Tuesday, 4 October 2011

Container Branding

'Container' or 'Capsule' branding, incase you didn't know, is the term used for the current spate of work coming out of most brand agencies where the company logo is incorporated with genre based content.

This technique was first used by Belgian supermarket chain, Priba in the 1960's (Fact courtesy of Clinton Duncan @ClintonDuncan).

And made famous by ad legend George Lois with his iconic work for MTV.

Since then the same technique has been used again and again. And again. Creative review wrote an interesting article on this subject, asking the question 'is this cheating?' I think it is. And we're all guilty.

venturethree rebranded Waterstone's last year using the container concept.

Someone rebranded Eurostar this year using the container concept.

Saffron didn't really get it but didn't want to be left out of the party.

Wolff Olins however, seem to be in love with container branding. When I saw the work WO have just completed for the San Francisco Asian Art Museum I wasn't surprised by what I saw. These guys love container branding.

Having said that, I think Red is an excellent evolution of this concept. Using words and having the iconic ( ) makes it feel different from the very popular texture coated (3D) logo.

Container branding... Clients love it. They think container branding is dynamic, flexible, and helps them talk to their customers as individuals.

I think it's too easy.


  1. I think it's the adaptability factor that makes container branding so flexible! Most companies want to be flexible with their identity to adapt to all sorts of trends, issues and events.

    We're all guilty cause we think it looks good too I reckon. But I do believe it is a trend though. And probably the 3D(type & structure) branding trend is going to kick off soon. We can see it happening with Saffron's A1 and the recent BT Vision material and Discovery Science amongst a lot of others...

  2. ... Email received from Rob Duncan, Creative Director of Dowling Duncan...

    I have a big problem with this 'Branding trend'. More can be viewed in our article on Design Assembly soon.

    Having worked for John Rushworth at Pentagram and hearing Vince Frost's talk at the Brand New Conference, we were always taught by Rushworth who I'm sure heard this from McConnell, who probably heard this from Fletcher to 'Look for the gift in a logo'.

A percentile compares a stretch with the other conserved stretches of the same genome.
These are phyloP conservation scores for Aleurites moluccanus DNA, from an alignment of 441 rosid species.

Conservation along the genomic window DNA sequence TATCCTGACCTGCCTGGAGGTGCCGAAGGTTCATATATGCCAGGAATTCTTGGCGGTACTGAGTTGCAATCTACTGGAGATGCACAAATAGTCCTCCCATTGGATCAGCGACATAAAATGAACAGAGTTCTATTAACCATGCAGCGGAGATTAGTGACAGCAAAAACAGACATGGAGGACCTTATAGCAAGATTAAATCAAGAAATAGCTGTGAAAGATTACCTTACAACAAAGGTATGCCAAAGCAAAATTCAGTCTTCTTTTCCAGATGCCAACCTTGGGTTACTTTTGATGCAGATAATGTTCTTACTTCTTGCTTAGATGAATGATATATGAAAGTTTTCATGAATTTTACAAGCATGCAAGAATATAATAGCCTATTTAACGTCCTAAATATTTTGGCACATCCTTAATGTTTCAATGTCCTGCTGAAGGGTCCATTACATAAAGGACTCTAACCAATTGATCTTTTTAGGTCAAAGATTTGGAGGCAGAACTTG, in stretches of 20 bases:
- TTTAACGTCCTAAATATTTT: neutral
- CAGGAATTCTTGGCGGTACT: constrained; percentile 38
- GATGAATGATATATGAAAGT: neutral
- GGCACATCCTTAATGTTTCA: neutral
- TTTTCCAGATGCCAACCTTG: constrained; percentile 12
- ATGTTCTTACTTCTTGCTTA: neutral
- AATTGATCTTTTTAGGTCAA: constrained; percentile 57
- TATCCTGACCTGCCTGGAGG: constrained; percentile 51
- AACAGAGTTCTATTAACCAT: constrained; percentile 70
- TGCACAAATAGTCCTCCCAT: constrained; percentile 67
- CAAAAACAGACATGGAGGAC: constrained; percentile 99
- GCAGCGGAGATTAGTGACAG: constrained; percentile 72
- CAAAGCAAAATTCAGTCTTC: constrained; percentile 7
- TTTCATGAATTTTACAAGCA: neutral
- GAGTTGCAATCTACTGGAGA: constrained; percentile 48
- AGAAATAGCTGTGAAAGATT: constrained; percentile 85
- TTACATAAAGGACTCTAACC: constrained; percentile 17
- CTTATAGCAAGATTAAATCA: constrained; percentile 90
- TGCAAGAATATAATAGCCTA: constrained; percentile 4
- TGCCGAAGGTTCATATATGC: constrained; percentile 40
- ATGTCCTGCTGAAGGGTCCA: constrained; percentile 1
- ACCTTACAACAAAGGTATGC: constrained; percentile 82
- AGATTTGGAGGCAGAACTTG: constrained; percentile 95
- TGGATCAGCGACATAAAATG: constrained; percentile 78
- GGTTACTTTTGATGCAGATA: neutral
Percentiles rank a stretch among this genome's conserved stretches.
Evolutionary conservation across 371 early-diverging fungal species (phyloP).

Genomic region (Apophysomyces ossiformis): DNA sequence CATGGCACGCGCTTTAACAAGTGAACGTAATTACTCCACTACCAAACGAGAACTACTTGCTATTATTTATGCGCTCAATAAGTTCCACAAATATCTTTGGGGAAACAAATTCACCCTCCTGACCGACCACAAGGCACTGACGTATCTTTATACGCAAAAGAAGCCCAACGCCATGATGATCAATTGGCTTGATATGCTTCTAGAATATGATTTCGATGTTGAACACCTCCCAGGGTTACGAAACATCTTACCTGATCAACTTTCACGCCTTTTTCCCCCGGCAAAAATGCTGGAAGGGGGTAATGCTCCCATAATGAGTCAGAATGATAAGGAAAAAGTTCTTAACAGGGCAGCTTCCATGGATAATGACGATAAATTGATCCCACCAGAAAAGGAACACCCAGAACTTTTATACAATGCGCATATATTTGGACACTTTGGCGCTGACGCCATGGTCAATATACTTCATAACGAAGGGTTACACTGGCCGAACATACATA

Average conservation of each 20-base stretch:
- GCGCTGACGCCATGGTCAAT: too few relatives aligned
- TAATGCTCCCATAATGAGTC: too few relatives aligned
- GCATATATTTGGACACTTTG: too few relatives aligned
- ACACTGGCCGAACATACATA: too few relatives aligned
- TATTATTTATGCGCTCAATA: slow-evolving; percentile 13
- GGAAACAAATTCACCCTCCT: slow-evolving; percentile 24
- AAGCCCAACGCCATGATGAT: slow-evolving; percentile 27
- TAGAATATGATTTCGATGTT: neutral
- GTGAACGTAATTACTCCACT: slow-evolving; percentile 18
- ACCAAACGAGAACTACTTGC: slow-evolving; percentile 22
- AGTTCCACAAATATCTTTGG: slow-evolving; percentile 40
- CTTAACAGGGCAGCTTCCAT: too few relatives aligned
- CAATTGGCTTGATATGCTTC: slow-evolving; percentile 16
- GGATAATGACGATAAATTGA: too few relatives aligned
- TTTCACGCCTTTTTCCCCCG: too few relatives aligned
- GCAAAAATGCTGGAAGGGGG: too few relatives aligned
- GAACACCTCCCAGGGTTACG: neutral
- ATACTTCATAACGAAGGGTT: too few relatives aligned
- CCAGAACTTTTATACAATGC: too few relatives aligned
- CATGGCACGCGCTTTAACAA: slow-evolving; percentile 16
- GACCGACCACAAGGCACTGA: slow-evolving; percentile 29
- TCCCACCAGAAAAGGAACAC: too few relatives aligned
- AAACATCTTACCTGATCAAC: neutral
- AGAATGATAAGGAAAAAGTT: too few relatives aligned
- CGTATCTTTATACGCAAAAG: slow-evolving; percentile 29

So many design agencies are so concerned with unwrapping the gift and connecting to their audience with the wrapping paper that they are over looking the bow that holds it all together.

    Clever, intelligent logos can connect to an audience emotionally as well as the rest of the identity system but designers aren't looking hard enough anymore for that gift. The logo as a container idea to me just seems like an excuse for an average logo and is far too overused. In many cases, take the pretty picture out of the container and you're left with a very dull logo.

    Really good 'Branding' agencies have always been doing clever intelligent and beautiful marks and applying them in fantastic ways. They all know a 'Brand' isn't just about the logo, and that slapping a logo in the corner doesn't make a good brand. This has been happening for years, it's nothing new.

    In my opinion firms should be trying harder to look for that gift and allow a great memorable logo to drive a great brand, rather than letting the tail wag the dog.

    Rob Duncan, Dowling Duncan

  3. 'Container branding' seems to become a popular trend, which means we will see less and less relevant use of it.

    When I first read Mr Duncan's letter earlier today, I agreed with his points completely. I still do, but I now feel that there is one thing that needs to be made clear: a good 'container' identity shouldn't have a pretty picture inside a logo — the 'pretty picture' should be an inseparable part of the logo, or better said, of the identity. If the 'picture' delivers the brand's experience, then it is vital to it, not just bells & whistles. We've long gone past the "will it fax" era. As much as I love classic black & white logos, we're no longer bound by those constraints.

    Of course, most of the 'container branding' projects are only dipping one finger in the water.

    — www.iancul.com

  4. it's for cunts without a fucking idea.

  5. i agree with Rob Duncan, but still i cant help but think that some of that "container branding" is beautiful to look at.

  6. Rob Duncan makes good points, above.

    I also believe that it's a trend and, as we all know, trends have no place in identity design.

    Steve Perry

  7. For fear of going against the grain just a little in my very first post here, I agree that container branding has become a 'fad' and many uses aren't terribly good ones (to be VERY tactful).

    However, I believe in the motto "everything in moderation" as well as "never say never," so I accept that a very small portion of container branding will be brilliant.

    The rest will suck. :)

  8. I agree .. but it really works "container" brand, it is true that sometimes it's just an excuse for not finding a true meaning .. but there are so many different identities and need as much flexibility to communicate with all cultural environment, as a mark country, as there are other nonsense, you just have to find the right balance, if it works like it should work and do a thorough investigation his true identity that launched a successful outcome

  9. Just for the record, here's another old one, done before the digital age probably, by Mr Alan Fletcher:
    http://www.creativereview.co.uk/cr-blog/2011/november/fletcher-christs-hospital — the Wood & Wood logo.